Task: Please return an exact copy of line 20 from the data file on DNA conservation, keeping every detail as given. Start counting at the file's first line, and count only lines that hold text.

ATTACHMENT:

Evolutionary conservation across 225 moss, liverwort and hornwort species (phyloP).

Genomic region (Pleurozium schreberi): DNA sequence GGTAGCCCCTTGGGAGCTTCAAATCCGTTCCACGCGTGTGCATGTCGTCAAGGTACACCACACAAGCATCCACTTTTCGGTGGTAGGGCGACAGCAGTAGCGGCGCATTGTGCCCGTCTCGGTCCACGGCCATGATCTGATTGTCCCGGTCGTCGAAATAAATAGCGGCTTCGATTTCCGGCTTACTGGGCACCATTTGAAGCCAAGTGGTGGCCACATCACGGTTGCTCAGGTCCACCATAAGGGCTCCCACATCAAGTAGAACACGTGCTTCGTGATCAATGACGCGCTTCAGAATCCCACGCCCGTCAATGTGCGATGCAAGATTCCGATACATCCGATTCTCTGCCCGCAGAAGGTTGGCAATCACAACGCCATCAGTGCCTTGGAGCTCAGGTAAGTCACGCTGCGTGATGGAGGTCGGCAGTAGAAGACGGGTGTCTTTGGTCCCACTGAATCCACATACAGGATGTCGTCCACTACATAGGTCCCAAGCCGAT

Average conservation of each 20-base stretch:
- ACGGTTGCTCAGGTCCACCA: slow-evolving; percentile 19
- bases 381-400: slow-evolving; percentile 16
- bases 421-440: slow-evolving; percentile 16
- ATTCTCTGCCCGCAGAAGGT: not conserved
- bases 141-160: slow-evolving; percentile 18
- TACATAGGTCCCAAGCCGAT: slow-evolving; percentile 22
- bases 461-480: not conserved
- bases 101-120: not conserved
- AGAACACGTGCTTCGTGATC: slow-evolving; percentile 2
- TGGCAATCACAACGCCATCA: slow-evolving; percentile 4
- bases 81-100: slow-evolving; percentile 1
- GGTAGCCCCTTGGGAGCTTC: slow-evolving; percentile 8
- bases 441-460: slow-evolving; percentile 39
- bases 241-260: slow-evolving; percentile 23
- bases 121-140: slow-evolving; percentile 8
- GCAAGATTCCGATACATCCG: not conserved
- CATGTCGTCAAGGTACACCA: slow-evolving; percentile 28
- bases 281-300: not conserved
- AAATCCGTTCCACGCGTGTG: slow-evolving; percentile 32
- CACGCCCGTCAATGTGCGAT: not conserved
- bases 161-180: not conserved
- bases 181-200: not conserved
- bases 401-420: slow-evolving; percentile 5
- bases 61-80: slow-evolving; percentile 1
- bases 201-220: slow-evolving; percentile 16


- CATGTCGTCAAGGTACACCA: slow-evolving; percentile 28